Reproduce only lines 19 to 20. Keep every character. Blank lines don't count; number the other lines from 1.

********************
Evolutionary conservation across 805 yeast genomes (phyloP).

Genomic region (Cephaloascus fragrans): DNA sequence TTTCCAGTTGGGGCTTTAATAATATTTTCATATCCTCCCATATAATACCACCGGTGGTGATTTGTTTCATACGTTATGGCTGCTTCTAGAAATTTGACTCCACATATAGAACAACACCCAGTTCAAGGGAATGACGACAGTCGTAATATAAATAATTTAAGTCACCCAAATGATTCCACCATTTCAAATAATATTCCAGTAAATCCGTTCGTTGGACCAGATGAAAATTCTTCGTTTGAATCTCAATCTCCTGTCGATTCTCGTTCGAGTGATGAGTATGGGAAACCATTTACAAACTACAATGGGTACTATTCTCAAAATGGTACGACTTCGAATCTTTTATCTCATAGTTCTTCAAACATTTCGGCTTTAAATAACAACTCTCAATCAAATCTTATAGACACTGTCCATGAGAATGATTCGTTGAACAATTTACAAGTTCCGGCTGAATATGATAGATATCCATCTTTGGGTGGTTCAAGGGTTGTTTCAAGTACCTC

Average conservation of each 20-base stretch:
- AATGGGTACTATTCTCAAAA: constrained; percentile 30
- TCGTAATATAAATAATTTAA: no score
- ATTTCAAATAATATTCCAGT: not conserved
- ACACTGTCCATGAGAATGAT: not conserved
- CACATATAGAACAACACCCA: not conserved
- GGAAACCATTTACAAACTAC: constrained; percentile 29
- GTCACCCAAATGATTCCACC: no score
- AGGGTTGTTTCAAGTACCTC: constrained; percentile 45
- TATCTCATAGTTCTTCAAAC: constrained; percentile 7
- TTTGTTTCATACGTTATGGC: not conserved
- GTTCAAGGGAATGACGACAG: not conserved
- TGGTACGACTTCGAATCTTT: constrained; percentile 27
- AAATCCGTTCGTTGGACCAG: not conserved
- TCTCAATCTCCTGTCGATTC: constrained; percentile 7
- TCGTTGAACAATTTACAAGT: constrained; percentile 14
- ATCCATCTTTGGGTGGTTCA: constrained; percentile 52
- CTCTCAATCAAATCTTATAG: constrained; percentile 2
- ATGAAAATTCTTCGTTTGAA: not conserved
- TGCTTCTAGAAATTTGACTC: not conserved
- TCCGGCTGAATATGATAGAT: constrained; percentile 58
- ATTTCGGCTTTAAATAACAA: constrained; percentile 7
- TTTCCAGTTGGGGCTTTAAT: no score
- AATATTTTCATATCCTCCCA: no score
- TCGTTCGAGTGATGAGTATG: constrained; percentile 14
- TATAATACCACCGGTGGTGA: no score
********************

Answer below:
- ATCCATCTTTGGGTGGTTCA: constrained; percentile 52
- CTCTCAATCAAATCTTATAG: constrained; percentile 2